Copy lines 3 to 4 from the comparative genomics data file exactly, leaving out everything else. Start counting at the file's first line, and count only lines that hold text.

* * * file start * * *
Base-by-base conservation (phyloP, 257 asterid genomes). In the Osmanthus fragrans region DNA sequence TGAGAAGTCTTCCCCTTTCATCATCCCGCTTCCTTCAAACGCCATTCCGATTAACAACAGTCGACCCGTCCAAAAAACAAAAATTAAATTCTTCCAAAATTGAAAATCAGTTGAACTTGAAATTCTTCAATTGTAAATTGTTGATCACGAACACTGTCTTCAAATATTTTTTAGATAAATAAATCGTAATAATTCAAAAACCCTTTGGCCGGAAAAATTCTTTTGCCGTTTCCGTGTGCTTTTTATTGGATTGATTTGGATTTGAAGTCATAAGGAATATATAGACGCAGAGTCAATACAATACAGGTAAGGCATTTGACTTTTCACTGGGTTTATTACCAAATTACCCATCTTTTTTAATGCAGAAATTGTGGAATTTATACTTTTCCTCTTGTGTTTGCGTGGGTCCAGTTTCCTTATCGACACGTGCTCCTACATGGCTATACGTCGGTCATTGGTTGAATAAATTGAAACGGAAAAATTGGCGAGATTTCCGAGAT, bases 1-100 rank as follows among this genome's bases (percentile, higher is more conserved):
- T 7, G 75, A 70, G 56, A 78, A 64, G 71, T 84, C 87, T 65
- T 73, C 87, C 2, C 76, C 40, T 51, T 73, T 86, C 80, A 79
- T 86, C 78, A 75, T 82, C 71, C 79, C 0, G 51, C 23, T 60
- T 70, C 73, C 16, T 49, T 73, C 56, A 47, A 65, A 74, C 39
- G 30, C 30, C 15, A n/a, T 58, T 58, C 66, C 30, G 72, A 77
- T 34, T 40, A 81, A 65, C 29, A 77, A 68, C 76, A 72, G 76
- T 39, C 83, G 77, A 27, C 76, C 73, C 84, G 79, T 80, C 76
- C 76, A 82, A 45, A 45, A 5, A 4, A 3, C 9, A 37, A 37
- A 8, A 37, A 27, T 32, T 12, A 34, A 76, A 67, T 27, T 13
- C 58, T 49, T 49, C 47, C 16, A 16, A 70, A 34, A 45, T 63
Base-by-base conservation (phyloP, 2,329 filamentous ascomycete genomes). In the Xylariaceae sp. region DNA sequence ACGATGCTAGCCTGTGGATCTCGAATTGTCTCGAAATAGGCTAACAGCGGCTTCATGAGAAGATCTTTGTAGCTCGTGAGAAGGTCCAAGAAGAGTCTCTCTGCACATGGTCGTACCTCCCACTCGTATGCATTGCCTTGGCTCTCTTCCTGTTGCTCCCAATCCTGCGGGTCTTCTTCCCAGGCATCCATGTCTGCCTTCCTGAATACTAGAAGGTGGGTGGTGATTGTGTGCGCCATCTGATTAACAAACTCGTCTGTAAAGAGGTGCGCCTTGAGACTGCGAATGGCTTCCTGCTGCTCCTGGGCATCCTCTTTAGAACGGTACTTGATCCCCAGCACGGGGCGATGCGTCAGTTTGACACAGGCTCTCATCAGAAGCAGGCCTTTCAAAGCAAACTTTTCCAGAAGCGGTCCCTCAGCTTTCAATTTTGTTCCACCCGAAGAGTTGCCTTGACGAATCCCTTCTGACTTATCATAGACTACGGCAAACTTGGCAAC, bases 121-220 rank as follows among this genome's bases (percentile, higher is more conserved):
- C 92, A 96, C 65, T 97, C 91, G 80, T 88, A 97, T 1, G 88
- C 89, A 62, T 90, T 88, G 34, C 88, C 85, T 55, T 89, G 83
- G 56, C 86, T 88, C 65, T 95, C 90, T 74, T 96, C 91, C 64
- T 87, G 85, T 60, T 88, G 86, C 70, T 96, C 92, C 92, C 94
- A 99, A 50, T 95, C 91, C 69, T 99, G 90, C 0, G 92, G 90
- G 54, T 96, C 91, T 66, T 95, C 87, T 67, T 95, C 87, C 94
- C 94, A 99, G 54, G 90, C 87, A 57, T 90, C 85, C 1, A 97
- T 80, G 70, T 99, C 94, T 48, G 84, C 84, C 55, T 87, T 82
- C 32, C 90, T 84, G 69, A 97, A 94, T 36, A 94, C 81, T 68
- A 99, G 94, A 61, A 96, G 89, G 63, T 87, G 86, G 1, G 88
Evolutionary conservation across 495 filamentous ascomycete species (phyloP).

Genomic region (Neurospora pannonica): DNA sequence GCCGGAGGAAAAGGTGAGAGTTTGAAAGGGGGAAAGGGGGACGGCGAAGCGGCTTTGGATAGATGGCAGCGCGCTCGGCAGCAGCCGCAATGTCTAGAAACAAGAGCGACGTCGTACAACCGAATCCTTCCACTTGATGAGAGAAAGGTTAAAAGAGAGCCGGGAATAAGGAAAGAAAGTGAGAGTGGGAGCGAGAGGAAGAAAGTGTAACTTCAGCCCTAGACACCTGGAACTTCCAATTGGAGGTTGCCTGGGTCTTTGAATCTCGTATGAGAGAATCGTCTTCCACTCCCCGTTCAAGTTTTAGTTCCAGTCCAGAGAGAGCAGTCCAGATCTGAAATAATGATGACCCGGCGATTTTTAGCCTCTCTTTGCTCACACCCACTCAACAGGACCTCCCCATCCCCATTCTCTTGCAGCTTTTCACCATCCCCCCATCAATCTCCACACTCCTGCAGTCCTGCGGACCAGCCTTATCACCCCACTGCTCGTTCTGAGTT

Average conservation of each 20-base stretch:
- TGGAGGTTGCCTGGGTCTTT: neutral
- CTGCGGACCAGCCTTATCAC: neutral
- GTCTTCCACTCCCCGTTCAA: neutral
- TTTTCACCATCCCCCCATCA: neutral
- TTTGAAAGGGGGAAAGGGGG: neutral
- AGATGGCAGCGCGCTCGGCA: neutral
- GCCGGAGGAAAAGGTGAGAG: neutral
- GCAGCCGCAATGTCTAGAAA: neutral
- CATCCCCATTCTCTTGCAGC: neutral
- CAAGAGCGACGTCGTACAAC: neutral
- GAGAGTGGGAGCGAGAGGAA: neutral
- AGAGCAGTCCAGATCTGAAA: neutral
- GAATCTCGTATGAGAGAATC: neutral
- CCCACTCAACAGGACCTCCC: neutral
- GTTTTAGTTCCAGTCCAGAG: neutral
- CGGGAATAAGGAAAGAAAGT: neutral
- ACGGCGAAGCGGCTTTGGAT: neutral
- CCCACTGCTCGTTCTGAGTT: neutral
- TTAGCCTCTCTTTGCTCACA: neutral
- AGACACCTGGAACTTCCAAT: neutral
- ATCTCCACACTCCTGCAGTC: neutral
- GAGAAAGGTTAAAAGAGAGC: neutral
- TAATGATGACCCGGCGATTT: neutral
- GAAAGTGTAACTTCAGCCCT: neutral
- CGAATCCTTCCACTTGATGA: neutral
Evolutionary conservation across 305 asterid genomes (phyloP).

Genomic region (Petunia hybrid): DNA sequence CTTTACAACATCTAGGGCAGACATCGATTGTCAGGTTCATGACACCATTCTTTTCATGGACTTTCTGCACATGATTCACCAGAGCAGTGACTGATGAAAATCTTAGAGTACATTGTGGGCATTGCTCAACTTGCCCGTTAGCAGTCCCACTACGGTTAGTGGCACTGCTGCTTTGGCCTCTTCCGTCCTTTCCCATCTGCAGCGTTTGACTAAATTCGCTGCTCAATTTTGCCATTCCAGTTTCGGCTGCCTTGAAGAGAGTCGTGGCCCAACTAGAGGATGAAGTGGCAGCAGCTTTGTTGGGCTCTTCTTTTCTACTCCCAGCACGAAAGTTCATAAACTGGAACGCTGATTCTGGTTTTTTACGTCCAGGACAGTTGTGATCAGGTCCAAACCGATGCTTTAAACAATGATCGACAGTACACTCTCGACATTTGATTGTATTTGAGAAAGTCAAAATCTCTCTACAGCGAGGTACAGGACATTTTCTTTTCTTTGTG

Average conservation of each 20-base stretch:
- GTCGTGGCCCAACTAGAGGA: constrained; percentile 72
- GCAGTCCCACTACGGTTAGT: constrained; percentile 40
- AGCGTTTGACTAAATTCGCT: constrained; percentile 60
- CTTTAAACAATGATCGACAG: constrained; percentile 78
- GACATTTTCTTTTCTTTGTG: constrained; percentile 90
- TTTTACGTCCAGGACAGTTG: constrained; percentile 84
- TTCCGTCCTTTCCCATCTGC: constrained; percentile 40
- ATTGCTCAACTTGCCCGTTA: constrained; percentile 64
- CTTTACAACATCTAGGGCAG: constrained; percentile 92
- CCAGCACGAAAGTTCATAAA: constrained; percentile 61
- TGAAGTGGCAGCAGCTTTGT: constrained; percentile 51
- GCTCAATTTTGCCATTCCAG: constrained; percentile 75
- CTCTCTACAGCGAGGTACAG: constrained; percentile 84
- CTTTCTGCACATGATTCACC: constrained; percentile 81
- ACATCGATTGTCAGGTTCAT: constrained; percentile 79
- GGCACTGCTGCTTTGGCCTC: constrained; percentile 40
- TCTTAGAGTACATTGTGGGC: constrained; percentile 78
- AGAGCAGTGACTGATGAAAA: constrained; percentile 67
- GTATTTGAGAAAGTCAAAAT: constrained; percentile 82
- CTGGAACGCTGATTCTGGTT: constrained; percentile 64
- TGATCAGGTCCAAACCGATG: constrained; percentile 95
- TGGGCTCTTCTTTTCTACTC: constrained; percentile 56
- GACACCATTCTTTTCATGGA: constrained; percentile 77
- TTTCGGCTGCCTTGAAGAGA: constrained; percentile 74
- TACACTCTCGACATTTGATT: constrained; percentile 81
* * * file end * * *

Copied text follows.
- T 73, C 87, C 2, C 76, C 40, T 51, T 73, T 86, C 80, A 79
- T 86, C 78, A 75, T 82, C 71, C 79, C 0, G 51, C 23, T 60